College access nonprofits respond to SCOTUS’ affirmative action decision

Organizations serving students of color remain committed to advancing diversity in top schools, despite funding unknowns

The U.S. Supreme Court

The U.S. Supreme Court (Photo by Mike Kline (notkalvin) – Getty)

The U.S. Supreme Court’s ruling striking down the systematic consideration of race in the higher education admissions process has added a layer of complexity to the college admission process. For nonprofits working to diversify students in top colleges and universities, this means continuing to do the work, even though certain funding streams may be affected

College access nonprofits, such as SEO, believe that this decision will ultimately impact the number of students from marginalized communities who will apply and be accepted into top universities. 

“This ruling will very likely mean a dramatic decrease in the number of students from historically excluded racial and ethnic groups admitted to selective colleges. This impact will make it substantially more difficult for young people from these backgrounds to access the benefits of these institutions (including resources, networks, opportunities, and financial aid), setting back decades of progress toward leveling the playing field,” said SEO's president and CEO, William Goodloe.

Nonprofit public charities, such as the Kaplan Educational Foundation, have also expressed a similar notion, concerned with the amount of students of color who will be able to transfer into top colleges and universities.

“No doubt, the Supreme Court’s decision will deter many students of color who wish to transfer to top colleges and universities from applying,” said Kaplan Educational Foundation’s Executive Director Nolvia Delgado.

“If these institutions are serious about building diverse and inclusive campuses, they need to communicate clearly that students of color are welcome. That means thinking more broadly about how you recruit, and an important part of the solution should be community colleges, where they’ll find a deep well of untapped talent from underrepresented communities.”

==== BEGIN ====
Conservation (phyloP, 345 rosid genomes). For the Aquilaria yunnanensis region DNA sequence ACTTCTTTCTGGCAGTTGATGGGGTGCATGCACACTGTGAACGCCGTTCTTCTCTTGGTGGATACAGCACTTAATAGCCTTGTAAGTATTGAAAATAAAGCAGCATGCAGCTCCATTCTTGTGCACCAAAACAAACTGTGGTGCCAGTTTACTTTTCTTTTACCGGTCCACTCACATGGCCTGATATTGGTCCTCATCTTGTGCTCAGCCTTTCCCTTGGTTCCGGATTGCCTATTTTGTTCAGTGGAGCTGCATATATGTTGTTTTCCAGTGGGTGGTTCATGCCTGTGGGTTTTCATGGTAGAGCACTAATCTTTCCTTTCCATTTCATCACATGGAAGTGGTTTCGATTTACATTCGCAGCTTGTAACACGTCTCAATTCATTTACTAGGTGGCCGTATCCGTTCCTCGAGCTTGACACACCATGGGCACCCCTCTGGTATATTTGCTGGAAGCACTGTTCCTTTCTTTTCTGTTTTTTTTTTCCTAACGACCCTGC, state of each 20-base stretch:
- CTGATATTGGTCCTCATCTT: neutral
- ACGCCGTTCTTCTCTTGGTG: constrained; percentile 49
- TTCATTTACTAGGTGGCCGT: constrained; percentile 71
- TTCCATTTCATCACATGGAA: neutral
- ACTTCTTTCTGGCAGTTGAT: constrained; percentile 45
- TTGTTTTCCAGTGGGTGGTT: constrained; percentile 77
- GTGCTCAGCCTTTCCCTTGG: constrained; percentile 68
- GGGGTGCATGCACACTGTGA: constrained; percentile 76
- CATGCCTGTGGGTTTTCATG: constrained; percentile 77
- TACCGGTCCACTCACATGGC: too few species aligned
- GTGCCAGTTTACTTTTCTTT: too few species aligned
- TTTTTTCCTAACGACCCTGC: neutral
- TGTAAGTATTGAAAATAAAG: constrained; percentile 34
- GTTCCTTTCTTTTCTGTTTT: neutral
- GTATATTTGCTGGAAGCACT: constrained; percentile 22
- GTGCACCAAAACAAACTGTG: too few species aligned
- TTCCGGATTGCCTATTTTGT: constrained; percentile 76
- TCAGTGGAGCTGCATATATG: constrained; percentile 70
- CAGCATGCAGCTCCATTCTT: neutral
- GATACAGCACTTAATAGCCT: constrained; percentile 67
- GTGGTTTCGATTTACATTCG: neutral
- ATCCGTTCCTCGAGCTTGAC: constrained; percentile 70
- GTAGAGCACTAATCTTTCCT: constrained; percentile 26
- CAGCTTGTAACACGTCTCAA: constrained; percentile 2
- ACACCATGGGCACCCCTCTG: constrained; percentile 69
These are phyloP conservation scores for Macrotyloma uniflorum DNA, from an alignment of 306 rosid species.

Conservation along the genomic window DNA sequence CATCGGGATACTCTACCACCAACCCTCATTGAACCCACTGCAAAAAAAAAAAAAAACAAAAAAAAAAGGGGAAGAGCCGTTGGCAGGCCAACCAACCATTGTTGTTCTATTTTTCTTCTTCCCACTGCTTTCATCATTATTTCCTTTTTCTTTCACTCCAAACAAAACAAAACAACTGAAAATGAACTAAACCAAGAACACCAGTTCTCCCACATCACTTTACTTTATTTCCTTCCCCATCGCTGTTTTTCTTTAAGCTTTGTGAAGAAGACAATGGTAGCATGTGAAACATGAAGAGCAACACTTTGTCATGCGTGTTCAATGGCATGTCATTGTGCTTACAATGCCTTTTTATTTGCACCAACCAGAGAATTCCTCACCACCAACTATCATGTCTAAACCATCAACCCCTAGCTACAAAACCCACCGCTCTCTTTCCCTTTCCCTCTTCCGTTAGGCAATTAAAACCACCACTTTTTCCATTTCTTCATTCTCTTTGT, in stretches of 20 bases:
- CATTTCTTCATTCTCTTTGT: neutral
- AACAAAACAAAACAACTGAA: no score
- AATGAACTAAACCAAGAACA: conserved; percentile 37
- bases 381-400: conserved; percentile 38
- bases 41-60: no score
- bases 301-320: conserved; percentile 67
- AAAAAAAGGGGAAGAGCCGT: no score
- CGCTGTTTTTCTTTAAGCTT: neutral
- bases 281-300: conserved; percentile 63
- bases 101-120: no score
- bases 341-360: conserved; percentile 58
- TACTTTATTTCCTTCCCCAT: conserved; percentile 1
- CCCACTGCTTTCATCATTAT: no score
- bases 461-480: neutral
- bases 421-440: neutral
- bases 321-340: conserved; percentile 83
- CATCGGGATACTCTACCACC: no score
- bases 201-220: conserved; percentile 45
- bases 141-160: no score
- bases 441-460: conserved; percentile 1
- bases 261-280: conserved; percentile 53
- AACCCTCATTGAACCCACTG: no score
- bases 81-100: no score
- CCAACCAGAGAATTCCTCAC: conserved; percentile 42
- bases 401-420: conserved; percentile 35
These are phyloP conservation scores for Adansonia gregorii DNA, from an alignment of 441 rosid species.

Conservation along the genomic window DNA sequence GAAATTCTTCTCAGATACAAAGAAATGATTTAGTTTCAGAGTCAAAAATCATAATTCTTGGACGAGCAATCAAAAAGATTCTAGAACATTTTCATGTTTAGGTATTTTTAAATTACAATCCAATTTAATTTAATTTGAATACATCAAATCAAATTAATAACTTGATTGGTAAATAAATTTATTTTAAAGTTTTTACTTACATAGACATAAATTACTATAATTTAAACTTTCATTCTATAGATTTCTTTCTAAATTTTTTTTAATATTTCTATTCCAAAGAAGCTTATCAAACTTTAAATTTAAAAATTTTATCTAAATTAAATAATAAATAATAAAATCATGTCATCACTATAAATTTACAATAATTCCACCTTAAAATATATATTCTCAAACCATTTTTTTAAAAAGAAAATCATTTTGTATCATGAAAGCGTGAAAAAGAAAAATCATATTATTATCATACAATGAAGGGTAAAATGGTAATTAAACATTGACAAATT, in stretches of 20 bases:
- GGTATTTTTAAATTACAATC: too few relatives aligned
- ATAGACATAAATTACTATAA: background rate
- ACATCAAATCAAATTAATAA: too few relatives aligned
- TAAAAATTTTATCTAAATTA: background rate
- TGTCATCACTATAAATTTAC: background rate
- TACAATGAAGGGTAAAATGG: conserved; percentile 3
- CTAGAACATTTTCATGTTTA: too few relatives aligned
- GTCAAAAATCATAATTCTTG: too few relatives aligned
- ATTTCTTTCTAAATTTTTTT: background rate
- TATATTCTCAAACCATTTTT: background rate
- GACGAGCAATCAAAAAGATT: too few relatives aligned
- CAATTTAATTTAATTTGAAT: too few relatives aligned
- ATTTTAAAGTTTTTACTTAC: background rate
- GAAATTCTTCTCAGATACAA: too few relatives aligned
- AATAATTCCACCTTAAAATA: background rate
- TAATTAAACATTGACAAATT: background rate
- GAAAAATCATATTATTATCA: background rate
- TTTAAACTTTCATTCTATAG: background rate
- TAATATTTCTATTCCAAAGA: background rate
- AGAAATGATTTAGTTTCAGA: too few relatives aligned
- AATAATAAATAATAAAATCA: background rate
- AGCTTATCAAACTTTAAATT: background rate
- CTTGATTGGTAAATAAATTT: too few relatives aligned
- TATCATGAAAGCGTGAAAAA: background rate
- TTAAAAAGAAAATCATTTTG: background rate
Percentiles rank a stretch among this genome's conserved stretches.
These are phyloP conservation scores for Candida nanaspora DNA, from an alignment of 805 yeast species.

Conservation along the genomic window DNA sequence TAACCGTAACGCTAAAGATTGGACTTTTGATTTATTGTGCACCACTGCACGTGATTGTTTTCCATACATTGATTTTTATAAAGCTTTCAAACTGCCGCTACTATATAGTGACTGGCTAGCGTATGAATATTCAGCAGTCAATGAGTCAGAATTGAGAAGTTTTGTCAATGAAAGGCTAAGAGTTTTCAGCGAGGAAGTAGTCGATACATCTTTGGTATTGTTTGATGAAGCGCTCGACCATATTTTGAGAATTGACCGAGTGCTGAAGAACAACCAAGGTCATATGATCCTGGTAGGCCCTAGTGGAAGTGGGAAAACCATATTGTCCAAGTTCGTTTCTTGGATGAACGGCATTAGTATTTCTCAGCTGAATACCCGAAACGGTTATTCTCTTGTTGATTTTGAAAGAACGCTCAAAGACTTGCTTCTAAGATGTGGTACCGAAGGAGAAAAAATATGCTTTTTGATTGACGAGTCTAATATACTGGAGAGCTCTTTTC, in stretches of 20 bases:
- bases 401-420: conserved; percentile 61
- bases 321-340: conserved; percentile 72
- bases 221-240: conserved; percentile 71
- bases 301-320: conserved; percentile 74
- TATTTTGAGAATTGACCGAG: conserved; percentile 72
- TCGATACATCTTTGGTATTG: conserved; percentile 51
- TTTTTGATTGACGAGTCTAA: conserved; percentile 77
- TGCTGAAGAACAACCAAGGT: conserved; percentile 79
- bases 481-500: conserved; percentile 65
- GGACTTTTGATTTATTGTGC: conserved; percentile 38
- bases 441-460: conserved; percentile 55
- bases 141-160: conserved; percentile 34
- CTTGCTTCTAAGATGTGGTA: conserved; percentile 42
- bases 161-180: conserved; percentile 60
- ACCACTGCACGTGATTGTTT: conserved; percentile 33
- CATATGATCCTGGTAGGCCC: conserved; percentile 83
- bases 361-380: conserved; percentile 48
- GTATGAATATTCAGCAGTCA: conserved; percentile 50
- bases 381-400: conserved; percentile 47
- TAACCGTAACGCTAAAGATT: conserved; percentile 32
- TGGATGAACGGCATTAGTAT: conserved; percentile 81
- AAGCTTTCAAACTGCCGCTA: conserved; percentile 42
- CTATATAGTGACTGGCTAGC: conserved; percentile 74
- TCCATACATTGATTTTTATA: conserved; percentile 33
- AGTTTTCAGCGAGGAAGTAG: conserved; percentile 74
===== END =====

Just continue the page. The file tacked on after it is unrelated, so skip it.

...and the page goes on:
Another college access nonprofit, PeerForward, believes that the decision means their work has become more important than ever.

“We will continue to strengthen the importance of the personal statement and sharing our story.  Our process has not changed.  And let’s be clear – inequities in student support for writing such statements are already vast. It is increasingly commonplace for parents with means to hire essay coaches for their children. Our work with essays has now taken on heightened importance, and we will step up volunteer recruitment to ensure our students get the guidance and support they deserve,” said Gary Linnen, CEO of PeerForward.

As nonprofits continue to express their fierce devotion to their mission of diversifying top colleges and universities, funding is not exactly a worry as of yet as nonprofits, such as Peer forward, believe receiving funding from the right places is essential.

“PeerForward enjoys the support of many funders who share our values,” said Linnen. 

“There may be a shifting of some funds, but others will increase funding to help those underserved. Our partners stand with us in the commitment to providing the guidance and support low-income students needs to navigate a complex college admissions process. I do not believe that commitment will waver.”

In order for students of color to achieve success in the college admissions process, some nonprofits believe that colleges play an important role in ensuring they belong. This includes colleges performing active recruitment, improved advising, and according to Delgado, starting transfer pathways that start as early as high school through dual-enrollment programs.  

While the landscape of funding for college access nonprofits still remains unclear, these nonprofits are still dedicated to their mission of providing services to students of color and ensuring their success in the college admissions process and beyond.

“SEO will fearlessly pursue our mission of ensuring those students and rising professionals have the education, skills, and mentoring necessary to meet existing standards for success,” said Goodloe. 

“SEO will make adjustments as needed to continue designing and delivering programming that will close the academic and career opportunity gaps that exist for far too many young people in this country. This is what SEO has been doing for 60 years, and this is exactly what we will continue to do. We imagine that other nonprofits that serve historically underserved young people will recommit to their mission and make similar adjustments.”